According to Zakri, who was speaking at the Crash, Boom, Bang! Media Roundtable – Accidents, Motor Claims, and Debunking Myths media roundtable last week, insurance fraud is rampant in Malaysia and it costs insurers one billion ringgit a year. That’s a big chunk of the industry’s total motor claims of around RM10 billion. Allianz says that motor insurance is not profitable – payouts are actually higher than the premiums they collect – which means that it needs no extra motivation to plug the leakages.

    Basically, if you get into an accident, your car will be repaired, and the insurance company foots the bill. But it’s never so straightforward, especially if the callman takes your car to “his workshop” or hawks it to the highest bidder.

    As the person in possession of the golden egg, so to speak, the callman is set to receive a nice cut of the payout. Workshops are known to inflate the claims bill and do not always use the parts they claim they do. The banker in this scenario? The insurance company, of course. The customer is also on the losing end if the repairs are shoddy or the parts used are sub-standard.

    Everyone sees an opportunity to monetise, and Zakri calls it “an ecosystem that breeds fraud and corruption”, using the medical example to draw a parallel. You know, the one where the doctor asks if you’re covered by insurance, and – if you are – does not hesitate to administer all kinds of tests and be liberal with billing? Same case here, if you swap the hospital for the workshop.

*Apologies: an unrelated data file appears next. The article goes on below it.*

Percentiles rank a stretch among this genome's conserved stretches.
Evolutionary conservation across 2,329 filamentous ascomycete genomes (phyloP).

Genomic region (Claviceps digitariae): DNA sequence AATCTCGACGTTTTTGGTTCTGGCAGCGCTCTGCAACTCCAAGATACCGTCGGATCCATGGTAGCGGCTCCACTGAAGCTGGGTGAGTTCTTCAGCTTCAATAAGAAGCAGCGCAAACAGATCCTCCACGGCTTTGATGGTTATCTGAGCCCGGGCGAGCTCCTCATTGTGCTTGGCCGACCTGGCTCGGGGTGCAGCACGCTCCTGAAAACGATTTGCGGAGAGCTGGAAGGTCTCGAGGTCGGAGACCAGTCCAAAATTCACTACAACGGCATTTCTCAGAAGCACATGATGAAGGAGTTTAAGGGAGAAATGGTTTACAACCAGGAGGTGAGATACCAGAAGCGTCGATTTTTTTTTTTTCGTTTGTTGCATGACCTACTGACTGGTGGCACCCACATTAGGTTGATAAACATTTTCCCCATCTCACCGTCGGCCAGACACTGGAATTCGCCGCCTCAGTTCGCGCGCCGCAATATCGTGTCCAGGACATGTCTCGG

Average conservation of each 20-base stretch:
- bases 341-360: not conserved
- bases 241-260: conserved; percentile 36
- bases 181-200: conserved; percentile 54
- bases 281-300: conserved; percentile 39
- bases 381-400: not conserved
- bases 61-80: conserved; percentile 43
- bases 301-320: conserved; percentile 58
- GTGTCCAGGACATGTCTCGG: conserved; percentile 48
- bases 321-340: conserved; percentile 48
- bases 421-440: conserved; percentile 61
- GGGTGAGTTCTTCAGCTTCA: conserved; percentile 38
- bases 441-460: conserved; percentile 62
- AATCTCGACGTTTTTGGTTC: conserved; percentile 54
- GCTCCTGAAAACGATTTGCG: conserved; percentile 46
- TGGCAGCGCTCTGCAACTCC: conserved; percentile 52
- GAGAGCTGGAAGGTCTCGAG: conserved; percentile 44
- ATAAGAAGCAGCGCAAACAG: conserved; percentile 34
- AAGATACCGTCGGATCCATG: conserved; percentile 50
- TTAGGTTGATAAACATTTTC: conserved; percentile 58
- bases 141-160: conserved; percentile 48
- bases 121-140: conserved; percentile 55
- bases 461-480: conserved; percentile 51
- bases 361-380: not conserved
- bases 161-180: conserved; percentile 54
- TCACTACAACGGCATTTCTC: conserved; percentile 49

“There are many parties that monetise motor claims to their own benefit under a cloud of lack of clarity and mystery surrounding the whole motor claims process that most customers are not wise to it. This gets magnified when customers do not know their rights as consumers – that your insurer is there to serve your needs, not the other way round,” said Zakri.

    The Allianz chief names the callman (vultures who prey on accident vehicles, some owned by triads), workshops and the authorities (none of this happens without the authorities involved) as part of the ecosystem. Sometimes, even the customer plays a part in this (false claims), he says, lamenting that the media, FOMCA (Federation of Malaysian Consumers Associations) and politicians tend to paint the workshops as “the small guy” being discriminated by the big insurers.